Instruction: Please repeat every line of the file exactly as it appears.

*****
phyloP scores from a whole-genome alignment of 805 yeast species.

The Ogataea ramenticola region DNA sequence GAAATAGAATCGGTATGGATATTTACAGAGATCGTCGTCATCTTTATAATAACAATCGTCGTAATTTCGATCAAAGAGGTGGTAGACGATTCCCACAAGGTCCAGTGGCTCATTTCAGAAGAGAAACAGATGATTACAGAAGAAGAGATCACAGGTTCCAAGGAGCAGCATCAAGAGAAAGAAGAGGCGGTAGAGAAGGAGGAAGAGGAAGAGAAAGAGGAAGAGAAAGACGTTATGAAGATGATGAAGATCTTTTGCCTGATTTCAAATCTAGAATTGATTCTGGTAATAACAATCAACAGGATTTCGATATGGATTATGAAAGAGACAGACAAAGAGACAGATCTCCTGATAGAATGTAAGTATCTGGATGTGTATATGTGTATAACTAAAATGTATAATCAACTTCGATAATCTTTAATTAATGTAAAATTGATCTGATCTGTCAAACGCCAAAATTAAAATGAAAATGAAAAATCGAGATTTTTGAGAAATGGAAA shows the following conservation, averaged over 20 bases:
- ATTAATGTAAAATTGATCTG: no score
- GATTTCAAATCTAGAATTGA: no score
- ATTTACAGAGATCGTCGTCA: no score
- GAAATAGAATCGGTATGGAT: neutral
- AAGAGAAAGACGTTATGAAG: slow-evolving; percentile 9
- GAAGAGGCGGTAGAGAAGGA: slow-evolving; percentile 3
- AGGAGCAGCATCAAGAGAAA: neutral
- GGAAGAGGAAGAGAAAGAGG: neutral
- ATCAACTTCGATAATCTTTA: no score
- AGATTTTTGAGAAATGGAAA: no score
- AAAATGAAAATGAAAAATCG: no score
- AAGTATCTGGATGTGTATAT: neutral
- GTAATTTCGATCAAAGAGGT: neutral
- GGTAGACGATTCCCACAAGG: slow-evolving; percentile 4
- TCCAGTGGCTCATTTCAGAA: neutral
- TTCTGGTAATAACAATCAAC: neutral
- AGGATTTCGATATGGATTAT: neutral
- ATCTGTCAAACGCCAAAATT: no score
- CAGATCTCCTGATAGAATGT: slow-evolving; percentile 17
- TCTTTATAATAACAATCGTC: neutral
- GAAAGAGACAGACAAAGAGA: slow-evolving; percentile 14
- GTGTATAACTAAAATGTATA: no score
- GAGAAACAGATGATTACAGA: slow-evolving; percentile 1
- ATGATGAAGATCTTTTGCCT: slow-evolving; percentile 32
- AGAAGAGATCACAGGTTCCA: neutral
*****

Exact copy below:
phyloP scores from a whole-genome alignment of 805 yeast species.

The Ogataea ramenticola region DNA sequence GAAATAGAATCGGTATGGATATTTACAGAGATCGTCGTCATCTTTATAATAACAATCGTCGTAATTTCGATCAAAGAGGTGGTAGACGATTCCCACAAGGTCCAGTGGCTCATTTCAGAAGAGAAACAGATGATTACAGAAGAAGAGATCACAGGTTCCAAGGAGCAGCATCAAGAGAAAGAAGAGGCGGTAGAGAAGGAGGAAGAGGAAGAGAAAGAGGAAGAGAAAGACGTTATGAAGATGATGAAGATCTTTTGCCTGATTTCAAATCTAGAATTGATTCTGGTAATAACAATCAACAGGATTTCGATATGGATTATGAAAGAGACAGACAAAGAGACAGATCTCCTGATAGAATGTAAGTATCTGGATGTGTATATGTGTATAACTAAAATGTATAATCAACTTCGATAATCTTTAATTAATGTAAAATTGATCTGATCTGTCAAACGCCAAAATTAAAATGAAAATGAAAAATCGAGATTTTTGAGAAATGGAAA shows the following conservation, averaged over 20 bases:
- ATTAATGTAAAATTGATCTG: no score
- GATTTCAAATCTAGAATTGA: no score
- ATTTACAGAGATCGTCGTCA: no score
- GAAATAGAATCGGTATGGAT: neutral
- AAGAGAAAGACGTTATGAAG: slow-evolving; percentile 9
- GAAGAGGCGGTAGAGAAGGA: slow-evolving; percentile 3
- AGGAGCAGCATCAAGAGAAA: neutral
- GGAAGAGGAAGAGAAAGAGG: neutral
- ATCAACTTCGATAATCTTTA: no score
- AGATTTTTGAGAAATGGAAA: no score
- AAAATGAAAATGAAAAATCG: no score
- AAGTATCTGGATGTGTATAT: neutral
- GTAATTTCGATCAAAGAGGT: neutral
- GGTAGACGATTCCCACAAGG: slow-evolving; percentile 4
- TCCAGTGGCTCATTTCAGAA: neutral
- TTCTGGTAATAACAATCAAC: neutral
- AGGATTTCGATATGGATTAT: neutral
- ATCTGTCAAACGCCAAAATT: no score
- CAGATCTCCTGATAGAATGT: slow-evolving; percentile 17
- TCTTTATAATAACAATCGTC: neutral
- GAAAGAGACAGACAAAGAGA: slow-evolving; percentile 14
- GTGTATAACTAAAATGTATA: no score
- GAGAAACAGATGATTACAGA: slow-evolving; percentile 1
- ATGATGAAGATCTTTTGCCT: slow-evolving; percentile 32
- AGAAGAGATCACAGGTTCCA: neutral